Plazas and Parks
Colonial Spanish towns are traditionally anchored by a plaza that serves as an important gathering place for the community, and Old San Juan is lucky enough to have several. There’s no better way to spend the morning than strolling the perimeter of a plaza or spending time on a bench sipping coffee, fending off pigeons, and watching the parade of people pass by. The plazas are also popular sites for arts festivals and evening concerts.
Not surprisingly, the largest concentration of historic plazas and parks is in Old San Juan. Plaza de Armas (Calle San Francisco, at Calle de la Cruz and Calle San José) is the main square in Old San Juan and a great place to people-watch. Once the site of military drills, it contains a large gazebo and a fountain surrounded by four 100-year-old statues that represent the four seasons. A couple of vendors sell coffee and snacks, and there’s a bank of pay phones popular with cruise-ship visitors eager to check in with those back home.
Plaza de Colón (between Calle Fortaleza, Calle San Francisco, and Calle O’Donnell) is a large square at the entrance to Old San Juan by San Cristóbal fortress. In the center is a huge pedestal topped with a statue of Christopher Columbus, whom the plaza is named after. There’s a small newsstand on one corner, and several restaurants and shops surround it on two sides. Unfortunately, there’s little shade, so it’s not that pleasant for lingering when the sun is high.
Old San Juan’s newest square is Plaza del Quinto Centenario (between Calle Norzagaray and Calle Beneficencia near the entrance to El Morro, Old San Juan). Built to commemorate the 500th anniversary of Christopher Columbus’s “discovery” of the New World, the plaza features a striking 40-foot totem made from black granite and ceramic pieces created by local artist Jaime Suárez. The plaza provides a great view of the historic cemetery, El Morro, and all the kite flyers who gather on the fort’s long green lawn.
One of Puerto Rico’s most beautiful pieces of public art is in Plazuela de la Rogativa, a tiny sliver of a park tucked between the city wall and Calle Clara Lair just west of El Convento in Old San Juan. At its center is a spectacular bronze sculpture called La Rogativa, designed by New Zealand artist Lindsay Daen in the 1950s. The piece depicts a procession of three women and a priest bearing crosses and torches. It commemorates one of San Juan’s most beloved historic tales. In 1797 a British fleet led by Sir Ralph Abercrombie entered San Juan Bay and prepared to launch an attack in hopes of capturing the city. Because the city’s men were away protecting the city’s inland fronts, the only people remaining behind were women and clergy. In hopes of staving off an attack, the governor ordered a rogativa, a divine entreaty to ask the saints for help. As the story goes, the town’s brave women formed a procession, carrying torches and ringing bells throughout the streets, which duped the British into thinking reinforcements had arrived, prompting them to sail away, leaving the city safe once again.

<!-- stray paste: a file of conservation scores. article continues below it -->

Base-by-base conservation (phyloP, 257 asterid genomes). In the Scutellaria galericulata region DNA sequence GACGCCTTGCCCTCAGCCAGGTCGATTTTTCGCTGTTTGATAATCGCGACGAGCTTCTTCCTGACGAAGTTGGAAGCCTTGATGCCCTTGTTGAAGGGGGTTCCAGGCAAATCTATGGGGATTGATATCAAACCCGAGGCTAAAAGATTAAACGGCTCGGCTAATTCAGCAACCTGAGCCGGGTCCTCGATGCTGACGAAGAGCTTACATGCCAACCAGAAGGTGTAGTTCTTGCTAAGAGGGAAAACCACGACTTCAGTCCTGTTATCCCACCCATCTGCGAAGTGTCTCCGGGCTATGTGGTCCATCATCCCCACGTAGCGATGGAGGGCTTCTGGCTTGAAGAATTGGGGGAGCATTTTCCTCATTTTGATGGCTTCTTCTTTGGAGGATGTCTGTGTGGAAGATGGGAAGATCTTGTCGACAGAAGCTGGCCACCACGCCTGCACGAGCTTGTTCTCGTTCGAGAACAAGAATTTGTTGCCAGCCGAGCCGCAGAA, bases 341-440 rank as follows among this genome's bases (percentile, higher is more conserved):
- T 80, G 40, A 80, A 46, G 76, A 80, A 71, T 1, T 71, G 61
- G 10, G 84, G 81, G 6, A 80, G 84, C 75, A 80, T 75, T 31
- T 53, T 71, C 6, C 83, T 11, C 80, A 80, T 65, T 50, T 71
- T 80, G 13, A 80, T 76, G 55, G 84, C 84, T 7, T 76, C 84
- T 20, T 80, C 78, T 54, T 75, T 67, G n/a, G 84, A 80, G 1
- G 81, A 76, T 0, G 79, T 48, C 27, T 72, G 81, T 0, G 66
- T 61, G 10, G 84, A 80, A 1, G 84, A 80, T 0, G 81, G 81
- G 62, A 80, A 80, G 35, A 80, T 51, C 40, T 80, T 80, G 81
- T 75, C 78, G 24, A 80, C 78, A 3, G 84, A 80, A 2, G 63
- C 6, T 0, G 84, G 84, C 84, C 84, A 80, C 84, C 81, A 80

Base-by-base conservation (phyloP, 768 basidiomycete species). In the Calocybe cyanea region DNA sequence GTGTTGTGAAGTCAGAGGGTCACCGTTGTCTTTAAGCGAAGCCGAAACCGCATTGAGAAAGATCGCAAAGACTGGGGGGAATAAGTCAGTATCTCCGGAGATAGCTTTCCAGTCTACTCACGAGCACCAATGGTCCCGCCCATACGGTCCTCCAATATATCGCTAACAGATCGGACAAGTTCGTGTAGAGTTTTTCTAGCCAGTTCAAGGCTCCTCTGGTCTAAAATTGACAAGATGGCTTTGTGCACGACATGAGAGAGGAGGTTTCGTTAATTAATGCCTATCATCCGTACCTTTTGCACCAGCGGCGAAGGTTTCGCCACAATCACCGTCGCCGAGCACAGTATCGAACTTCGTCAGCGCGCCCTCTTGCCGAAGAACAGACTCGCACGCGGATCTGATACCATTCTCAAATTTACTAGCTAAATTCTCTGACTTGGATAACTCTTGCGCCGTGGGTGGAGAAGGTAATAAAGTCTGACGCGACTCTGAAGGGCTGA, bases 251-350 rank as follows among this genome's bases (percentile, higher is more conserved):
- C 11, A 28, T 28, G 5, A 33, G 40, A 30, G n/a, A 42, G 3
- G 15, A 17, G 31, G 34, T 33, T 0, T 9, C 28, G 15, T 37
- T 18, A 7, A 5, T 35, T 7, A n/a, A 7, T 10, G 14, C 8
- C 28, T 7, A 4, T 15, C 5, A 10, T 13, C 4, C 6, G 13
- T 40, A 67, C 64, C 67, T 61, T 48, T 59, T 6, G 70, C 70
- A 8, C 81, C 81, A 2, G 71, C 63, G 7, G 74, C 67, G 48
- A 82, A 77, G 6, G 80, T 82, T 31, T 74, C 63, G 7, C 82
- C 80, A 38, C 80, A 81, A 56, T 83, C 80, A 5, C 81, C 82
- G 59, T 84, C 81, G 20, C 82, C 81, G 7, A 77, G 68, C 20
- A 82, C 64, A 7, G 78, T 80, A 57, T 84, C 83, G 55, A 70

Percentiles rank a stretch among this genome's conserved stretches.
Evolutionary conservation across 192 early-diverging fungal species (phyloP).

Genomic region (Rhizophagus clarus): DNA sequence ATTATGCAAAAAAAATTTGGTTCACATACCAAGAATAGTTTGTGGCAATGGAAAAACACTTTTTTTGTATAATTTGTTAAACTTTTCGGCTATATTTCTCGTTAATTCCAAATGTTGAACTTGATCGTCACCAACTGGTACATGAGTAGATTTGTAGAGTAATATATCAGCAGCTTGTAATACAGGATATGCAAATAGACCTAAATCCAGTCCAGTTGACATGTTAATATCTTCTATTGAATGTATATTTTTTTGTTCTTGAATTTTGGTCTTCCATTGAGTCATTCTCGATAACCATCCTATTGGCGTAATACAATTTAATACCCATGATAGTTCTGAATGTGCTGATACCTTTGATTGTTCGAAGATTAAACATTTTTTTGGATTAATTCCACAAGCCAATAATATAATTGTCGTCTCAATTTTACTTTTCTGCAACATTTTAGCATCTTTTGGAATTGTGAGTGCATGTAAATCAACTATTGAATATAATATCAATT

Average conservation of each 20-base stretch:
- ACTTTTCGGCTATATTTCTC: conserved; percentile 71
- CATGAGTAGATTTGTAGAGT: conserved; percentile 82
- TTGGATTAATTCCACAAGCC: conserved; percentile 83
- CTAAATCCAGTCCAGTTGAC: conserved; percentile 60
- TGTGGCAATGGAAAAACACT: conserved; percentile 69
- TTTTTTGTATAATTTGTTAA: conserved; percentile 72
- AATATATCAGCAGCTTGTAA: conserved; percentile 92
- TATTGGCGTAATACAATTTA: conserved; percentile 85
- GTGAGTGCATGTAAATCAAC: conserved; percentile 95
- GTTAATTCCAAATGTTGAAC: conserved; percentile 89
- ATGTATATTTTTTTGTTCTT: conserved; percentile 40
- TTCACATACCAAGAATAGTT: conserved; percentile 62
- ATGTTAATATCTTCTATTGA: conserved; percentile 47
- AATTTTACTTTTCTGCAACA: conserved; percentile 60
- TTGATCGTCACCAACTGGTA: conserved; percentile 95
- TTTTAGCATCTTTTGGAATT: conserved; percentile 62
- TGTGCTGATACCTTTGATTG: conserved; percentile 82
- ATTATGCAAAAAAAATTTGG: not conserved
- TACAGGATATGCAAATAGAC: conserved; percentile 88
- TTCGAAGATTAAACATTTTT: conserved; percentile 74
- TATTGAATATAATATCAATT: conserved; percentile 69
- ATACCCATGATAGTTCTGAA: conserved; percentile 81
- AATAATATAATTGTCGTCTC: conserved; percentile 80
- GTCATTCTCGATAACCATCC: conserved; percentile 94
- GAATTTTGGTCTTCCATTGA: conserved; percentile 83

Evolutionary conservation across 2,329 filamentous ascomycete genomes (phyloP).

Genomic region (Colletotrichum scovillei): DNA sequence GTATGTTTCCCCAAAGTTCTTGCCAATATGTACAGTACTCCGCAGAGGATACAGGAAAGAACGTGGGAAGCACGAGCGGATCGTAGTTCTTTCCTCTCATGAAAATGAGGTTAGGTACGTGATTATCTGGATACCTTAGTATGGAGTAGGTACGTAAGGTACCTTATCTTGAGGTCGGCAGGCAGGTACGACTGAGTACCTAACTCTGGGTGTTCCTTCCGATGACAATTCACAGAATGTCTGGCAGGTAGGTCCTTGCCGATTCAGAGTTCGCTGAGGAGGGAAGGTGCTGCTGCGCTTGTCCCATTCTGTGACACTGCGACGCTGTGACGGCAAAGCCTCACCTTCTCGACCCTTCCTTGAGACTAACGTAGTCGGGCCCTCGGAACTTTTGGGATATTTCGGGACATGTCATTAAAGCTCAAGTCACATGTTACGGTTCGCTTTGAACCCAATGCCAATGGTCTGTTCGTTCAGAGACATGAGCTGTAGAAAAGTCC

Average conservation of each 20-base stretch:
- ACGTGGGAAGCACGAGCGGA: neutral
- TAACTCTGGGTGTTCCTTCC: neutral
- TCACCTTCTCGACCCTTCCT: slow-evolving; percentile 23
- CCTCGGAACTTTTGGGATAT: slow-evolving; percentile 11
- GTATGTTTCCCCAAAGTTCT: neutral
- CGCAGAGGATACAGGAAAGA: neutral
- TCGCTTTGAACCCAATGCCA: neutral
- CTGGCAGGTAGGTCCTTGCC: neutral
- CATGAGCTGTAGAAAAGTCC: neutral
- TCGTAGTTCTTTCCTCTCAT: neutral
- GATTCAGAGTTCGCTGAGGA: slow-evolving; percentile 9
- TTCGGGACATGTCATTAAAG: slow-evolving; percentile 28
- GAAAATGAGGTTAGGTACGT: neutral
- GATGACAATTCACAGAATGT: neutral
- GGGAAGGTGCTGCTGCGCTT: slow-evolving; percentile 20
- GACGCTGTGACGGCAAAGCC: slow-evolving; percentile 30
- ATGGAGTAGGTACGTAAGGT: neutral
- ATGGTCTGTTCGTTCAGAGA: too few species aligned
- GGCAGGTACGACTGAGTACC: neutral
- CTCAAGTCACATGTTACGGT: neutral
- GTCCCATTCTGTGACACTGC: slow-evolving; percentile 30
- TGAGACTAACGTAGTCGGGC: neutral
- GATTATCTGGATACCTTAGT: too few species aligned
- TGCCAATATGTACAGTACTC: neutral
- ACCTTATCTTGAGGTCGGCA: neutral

Plaza de José (Calle San Sebastían and Calle Cristo, Old San Juan) is in front of the Iglesia de San José and features a statue of its most celebrated parishioner, Juan Ponce de León. After successfully thwarting another attack by the British in 1797, citizens of San Juan melted the enemy’s cannons to make the statue. This is a popular gathering place for young locals, especially at night when the string of nearby bars gets crowded.
Plaza de Hostos (between Calle San Justo and Calle Tizol, Old San Juan) is a bustling shady spot near the cruise-ship piers. On weekends it turns into a craft fair, and there are often food vendors selling fritters and snow cones. Just across the street, at Plaza Dársenas, concerts are often held on the weekends on a covered stage overlooking the harbor.
Beside Capilla del Cristo on the south end of Calle de la Cristo in Old San Juan is Parque de Palomas, a small gated park packed with a zillion pigeons. A vendor sells small bags of feed for those who take pleasure in being swarmed with the feathered urban dwellers. Kids love it!
© Suzanne Van Atten from Moon Puerto Rico, 2nd Edition